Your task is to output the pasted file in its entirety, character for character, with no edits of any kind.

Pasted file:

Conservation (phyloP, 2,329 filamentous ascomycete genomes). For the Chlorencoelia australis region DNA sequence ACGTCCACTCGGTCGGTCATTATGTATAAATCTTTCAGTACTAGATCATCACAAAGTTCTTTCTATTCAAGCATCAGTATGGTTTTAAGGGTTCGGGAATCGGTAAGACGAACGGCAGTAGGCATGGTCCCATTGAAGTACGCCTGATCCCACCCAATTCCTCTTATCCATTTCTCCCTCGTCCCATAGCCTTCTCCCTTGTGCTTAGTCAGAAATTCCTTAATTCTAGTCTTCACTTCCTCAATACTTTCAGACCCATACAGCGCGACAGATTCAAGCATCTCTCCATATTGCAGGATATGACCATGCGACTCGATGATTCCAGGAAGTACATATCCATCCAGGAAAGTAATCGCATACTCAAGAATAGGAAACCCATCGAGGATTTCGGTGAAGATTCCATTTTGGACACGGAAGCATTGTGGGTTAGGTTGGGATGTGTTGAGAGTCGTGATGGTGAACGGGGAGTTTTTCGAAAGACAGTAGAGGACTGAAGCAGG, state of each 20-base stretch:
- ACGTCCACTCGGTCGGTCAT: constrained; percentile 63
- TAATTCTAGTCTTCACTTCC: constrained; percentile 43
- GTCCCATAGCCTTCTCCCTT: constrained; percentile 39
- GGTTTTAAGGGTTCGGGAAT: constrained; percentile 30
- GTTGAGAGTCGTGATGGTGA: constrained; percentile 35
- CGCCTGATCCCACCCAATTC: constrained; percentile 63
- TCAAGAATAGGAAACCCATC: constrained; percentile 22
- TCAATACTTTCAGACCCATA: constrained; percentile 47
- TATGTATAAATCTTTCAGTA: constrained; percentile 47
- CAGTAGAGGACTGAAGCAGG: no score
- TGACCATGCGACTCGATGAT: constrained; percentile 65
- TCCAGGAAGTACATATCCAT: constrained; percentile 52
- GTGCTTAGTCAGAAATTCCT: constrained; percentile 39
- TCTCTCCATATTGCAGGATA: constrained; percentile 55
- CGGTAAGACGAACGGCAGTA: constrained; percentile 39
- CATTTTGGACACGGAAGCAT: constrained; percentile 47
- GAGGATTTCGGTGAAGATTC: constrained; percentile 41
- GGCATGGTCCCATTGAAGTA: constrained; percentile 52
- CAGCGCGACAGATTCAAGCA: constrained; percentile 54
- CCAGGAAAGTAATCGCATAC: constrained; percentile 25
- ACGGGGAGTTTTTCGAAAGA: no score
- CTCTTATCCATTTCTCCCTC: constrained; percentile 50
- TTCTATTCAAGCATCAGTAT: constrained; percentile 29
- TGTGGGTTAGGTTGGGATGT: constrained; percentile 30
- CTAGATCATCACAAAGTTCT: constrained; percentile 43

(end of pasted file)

Conservation (phyloP, 2,329 filamentous ascomycete genomes). For the Chlorencoelia australis region DNA sequence ACGTCCACTCGGTCGGTCATTATGTATAAATCTTTCAGTACTAGATCATCACAAAGTTCTTTCTATTCAAGCATCAGTATGGTTTTAAGGGTTCGGGAATCGGTAAGACGAACGGCAGTAGGCATGGTCCCATTGAAGTACGCCTGATCCCACCCAATTCCTCTTATCCATTTCTCCCTCGTCCCATAGCCTTCTCCCTTGTGCTTAGTCAGAAATTCCTTAATTCTAGTCTTCACTTCCTCAATACTTTCAGACCCATACAGCGCGACAGATTCAAGCATCTCTCCATATTGCAGGATATGACCATGCGACTCGATGATTCCAGGAAGTACATATCCATCCAGGAAAGTAATCGCATACTCAAGAATAGGAAACCCATCGAGGATTTCGGTGAAGATTCCATTTTGGACACGGAAGCATTGTGGGTTAGGTTGGGATGTGTTGAGAGTCGTGATGGTGAACGGGGAGTTTTTCGAAAGACAGTAGAGGACTGAAGCAGG, state of each 20-base stretch:
- ACGTCCACTCGGTCGGTCAT: constrained; percentile 63
- TAATTCTAGTCTTCACTTCC: constrained; percentile 43
- GTCCCATAGCCTTCTCCCTT: constrained; percentile 39
- GGTTTTAAGGGTTCGGGAAT: constrained; percentile 30
- GTTGAGAGTCGTGATGGTGA: constrained; percentile 35
- CGCCTGATCCCACCCAATTC: constrained; percentile 63
- TCAAGAATAGGAAACCCATC: constrained; percentile 22
- TCAATACTTTCAGACCCATA: constrained; percentile 47
- TATGTATAAATCTTTCAGTA: constrained; percentile 47
- CAGTAGAGGACTGAAGCAGG: no score
- TGACCATGCGACTCGATGAT: constrained; percentile 65
- TCCAGGAAGTACATATCCAT: constrained; percentile 52
- GTGCTTAGTCAGAAATTCCT: constrained; percentile 39
- TCTCTCCATATTGCAGGATA: constrained; percentile 55
- CGGTAAGACGAACGGCAGTA: constrained; percentile 39
- CATTTTGGACACGGAAGCAT: constrained; percentile 47
- GAGGATTTCGGTGAAGATTC: constrained; percentile 41
- GGCATGGTCCCATTGAAGTA: constrained; percentile 52
- CAGCGCGACAGATTCAAGCA: constrained; percentile 54
- CCAGGAAAGTAATCGCATAC: constrained; percentile 25
- ACGGGGAGTTTTTCGAAAGA: no score
- CTCTTATCCATTTCTCCCTC: constrained; percentile 50
- TTCTATTCAAGCATCAGTAT: constrained; percentile 29
- TGTGGGTTAGGTTGGGATGT: constrained; percentile 30
- CTAGATCATCACAAAGTTCT: constrained; percentile 43